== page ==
Sri Lankan cuisine has been influenced by many historical, cultural, and other factors. For example, the effects of the Dutch colonialists who once ruled Sri Lanka and brought their own cuisines with them; foreign traders who brought new food items; and the cuisine of Southern India have all helped to shape Sri Lankan cuisine. Today, some of the staples of Sri Lankan cuisine are rice, coconut, and spices. The latter are used due to Sri Lanka’s history as a spice producer and trading post over several centuries. The central feature of Sri Lankan cuisine is boiled or steamed rice, served with a curry of fish, chicken, beef, mutton, or goat, along with other curries made with vegetables, lentils, or fruits. Dishes are accompanied by pickled fruits or vegetables, chutneys, and sambols. Especially common is coconut sambol, a paste of ground coconut mixed with chili peppers, dried Maldive fish, and lime juice.
Kool is a seafood broth from Jaffna containing crab, fish, cuttlefish, prawns, and crayfish. It also contains long beans, jak seeds, manioc, spinach, and tamarind. The dish is thickened with palmyra root flour.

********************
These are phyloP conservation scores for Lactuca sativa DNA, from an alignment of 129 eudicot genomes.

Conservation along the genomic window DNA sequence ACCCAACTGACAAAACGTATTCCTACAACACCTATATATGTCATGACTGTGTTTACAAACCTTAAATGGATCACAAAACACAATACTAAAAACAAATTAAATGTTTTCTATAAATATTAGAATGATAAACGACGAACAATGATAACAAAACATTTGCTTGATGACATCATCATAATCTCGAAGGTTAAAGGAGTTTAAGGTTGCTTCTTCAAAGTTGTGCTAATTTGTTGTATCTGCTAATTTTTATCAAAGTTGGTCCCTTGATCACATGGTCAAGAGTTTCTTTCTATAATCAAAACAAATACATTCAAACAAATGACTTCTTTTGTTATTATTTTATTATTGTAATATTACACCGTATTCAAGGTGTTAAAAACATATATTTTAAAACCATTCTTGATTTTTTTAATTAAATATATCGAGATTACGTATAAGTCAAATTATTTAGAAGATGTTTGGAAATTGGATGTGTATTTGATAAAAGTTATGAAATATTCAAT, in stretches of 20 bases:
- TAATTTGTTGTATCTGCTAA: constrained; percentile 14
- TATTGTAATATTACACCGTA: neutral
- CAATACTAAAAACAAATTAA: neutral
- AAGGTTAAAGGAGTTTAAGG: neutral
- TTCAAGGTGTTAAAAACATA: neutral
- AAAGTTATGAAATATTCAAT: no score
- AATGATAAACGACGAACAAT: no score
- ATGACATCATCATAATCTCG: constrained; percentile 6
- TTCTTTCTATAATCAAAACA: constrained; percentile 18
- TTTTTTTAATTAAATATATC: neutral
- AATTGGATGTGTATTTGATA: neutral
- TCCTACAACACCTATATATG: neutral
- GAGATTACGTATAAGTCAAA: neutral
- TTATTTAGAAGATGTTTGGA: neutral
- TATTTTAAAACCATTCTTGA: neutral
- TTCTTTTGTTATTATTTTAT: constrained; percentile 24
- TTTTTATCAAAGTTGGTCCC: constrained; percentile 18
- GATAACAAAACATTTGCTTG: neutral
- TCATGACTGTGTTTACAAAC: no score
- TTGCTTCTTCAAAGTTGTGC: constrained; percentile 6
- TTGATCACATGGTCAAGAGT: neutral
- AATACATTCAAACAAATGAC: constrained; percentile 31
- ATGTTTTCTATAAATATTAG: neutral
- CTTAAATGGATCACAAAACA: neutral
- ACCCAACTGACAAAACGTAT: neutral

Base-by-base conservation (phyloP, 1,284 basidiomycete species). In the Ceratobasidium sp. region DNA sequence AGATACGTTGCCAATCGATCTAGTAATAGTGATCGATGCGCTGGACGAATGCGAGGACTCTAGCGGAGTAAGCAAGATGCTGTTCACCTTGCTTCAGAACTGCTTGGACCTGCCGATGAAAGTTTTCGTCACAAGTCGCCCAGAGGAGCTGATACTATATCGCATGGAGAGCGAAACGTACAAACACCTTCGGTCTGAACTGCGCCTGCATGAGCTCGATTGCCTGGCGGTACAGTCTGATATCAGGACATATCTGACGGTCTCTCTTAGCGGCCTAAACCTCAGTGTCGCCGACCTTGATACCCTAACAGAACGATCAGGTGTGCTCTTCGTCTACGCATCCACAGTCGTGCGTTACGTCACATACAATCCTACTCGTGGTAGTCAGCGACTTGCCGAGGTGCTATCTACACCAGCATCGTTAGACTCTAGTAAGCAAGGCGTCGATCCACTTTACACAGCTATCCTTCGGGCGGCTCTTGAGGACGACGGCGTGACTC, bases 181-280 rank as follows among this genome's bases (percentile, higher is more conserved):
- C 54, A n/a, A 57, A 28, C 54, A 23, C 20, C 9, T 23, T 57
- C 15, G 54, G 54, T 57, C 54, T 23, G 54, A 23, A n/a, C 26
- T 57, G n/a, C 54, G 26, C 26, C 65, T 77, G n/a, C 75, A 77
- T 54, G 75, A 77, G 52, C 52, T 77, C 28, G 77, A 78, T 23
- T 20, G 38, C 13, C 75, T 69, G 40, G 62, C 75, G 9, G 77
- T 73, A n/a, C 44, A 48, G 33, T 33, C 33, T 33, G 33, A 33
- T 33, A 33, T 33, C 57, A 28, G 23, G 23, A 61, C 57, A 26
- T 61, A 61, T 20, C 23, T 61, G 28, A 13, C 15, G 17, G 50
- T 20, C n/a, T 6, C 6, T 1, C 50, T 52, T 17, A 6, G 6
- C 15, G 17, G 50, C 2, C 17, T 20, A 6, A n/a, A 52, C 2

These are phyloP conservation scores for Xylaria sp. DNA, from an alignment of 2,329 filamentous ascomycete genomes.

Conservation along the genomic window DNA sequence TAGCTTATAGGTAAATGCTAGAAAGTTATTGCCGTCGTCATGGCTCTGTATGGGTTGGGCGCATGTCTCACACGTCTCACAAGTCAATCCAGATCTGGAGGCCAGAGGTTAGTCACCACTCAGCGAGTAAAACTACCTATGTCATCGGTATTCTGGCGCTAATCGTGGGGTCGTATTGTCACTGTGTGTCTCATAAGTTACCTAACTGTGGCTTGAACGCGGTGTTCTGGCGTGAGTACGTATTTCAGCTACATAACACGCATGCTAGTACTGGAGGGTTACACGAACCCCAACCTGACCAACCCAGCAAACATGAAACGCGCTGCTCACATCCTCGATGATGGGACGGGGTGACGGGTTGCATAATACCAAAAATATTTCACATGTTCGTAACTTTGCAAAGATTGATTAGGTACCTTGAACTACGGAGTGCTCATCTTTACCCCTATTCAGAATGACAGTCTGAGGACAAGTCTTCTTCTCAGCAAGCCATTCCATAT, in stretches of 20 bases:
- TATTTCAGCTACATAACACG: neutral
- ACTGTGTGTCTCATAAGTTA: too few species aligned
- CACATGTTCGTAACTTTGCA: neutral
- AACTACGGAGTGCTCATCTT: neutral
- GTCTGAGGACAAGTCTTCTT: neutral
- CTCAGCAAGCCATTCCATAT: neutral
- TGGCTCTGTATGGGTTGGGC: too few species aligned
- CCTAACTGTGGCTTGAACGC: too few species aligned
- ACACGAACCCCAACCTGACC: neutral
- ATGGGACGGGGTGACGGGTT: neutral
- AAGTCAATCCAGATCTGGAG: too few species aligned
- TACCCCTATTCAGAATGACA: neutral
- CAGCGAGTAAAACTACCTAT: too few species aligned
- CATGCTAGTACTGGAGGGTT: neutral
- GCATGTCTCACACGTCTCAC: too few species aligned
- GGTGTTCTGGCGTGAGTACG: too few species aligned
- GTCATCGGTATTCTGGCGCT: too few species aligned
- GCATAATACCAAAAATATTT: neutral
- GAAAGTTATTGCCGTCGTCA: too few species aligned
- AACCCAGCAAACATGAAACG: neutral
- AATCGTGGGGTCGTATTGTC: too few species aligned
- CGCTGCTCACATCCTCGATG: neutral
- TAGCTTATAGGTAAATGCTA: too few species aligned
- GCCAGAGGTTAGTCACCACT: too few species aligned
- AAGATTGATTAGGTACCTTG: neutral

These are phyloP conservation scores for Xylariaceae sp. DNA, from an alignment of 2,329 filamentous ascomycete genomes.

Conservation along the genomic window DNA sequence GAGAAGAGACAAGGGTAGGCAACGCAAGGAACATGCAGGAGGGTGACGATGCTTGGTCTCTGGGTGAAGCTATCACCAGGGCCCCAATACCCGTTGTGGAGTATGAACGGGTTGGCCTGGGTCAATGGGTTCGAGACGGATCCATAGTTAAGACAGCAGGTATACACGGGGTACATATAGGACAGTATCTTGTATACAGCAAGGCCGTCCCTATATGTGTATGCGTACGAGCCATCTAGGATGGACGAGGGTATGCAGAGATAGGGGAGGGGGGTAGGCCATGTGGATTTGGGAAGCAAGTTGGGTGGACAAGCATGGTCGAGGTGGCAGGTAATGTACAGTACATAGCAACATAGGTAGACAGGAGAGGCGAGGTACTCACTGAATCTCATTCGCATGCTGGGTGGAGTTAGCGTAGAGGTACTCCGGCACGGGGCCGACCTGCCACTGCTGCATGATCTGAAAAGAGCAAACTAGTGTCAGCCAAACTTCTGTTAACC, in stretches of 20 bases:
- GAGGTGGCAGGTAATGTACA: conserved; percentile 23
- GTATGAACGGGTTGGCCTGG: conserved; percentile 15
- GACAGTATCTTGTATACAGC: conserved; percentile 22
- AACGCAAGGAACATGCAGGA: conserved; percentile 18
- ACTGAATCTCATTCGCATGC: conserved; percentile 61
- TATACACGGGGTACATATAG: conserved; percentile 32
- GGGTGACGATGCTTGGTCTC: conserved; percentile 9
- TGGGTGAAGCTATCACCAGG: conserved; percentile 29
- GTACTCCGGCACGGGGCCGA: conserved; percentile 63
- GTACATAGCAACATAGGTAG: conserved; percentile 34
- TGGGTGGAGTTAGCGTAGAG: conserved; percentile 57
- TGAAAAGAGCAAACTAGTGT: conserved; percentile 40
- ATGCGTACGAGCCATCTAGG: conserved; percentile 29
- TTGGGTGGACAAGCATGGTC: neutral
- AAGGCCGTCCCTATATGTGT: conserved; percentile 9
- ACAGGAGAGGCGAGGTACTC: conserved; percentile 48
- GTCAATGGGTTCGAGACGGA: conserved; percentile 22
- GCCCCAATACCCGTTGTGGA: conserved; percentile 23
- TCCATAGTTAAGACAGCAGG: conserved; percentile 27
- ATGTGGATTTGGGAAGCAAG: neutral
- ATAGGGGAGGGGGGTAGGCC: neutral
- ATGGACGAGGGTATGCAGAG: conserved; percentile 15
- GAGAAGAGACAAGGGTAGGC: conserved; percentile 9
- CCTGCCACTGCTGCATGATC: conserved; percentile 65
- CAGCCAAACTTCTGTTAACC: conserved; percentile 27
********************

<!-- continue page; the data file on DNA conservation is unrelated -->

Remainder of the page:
Roti: Gothamba ma roti is a simple Sri Lankan flatbread usually made from wheat flour.
Variants of roti include thengappu roti (Pol in Sinhalese), in which shredded coconut is mixed into the dough. Another variant is Uraippu roti (spicy roti), in which chopped onions and green chilies are used when making the dough.
Hoppers (appa) are a range of dishes based on a fermented batter, usually made of rice flour and coconut milk with spices. The dish is pan-fried or steamed. The fermenting agent is palm toddy or yeast. Hopper variants can be either savory (such as egg hoppers, milk hoppers, and string hoppers), or sweet (such as vandu appa and pani appa).  Savory hoppers are often accompanied by lunu miris, a mix of red onions and spices.
A Dutch Burgher-influenced dish, lamprais is rice boiled in stock accompanied by frikkadels (frikadeller meatballs), a mixed meat curry, blachan, aubergine curry, and seeni sambol. All of this is then wrapped in a banana leaf and baked in an oven. Lamprais is ideal for special occasions with a large gathering of friends and family considering its richness and the time it takes to prepare. Effectively lamprais is cooked twice; first the rice and the entrees are cooked separately and later what is already cooked is wrapped in a banana leaf and baked in oven, which makes it a unique recipe. Grande dame of Sri Lankan cuisine is Charmaine Solomon who has published many cookery books and she claimed wide acclaim through her celebrated series called “The Complete Asian Cookbook Series: Sri Lanka & The Philippines”.
String hoppers (idiyappa) are made from a hot-water dough of rice meal or wheat flour. The dough is pressed out in circlets from a string mold onto small wicker mats, and then steamed.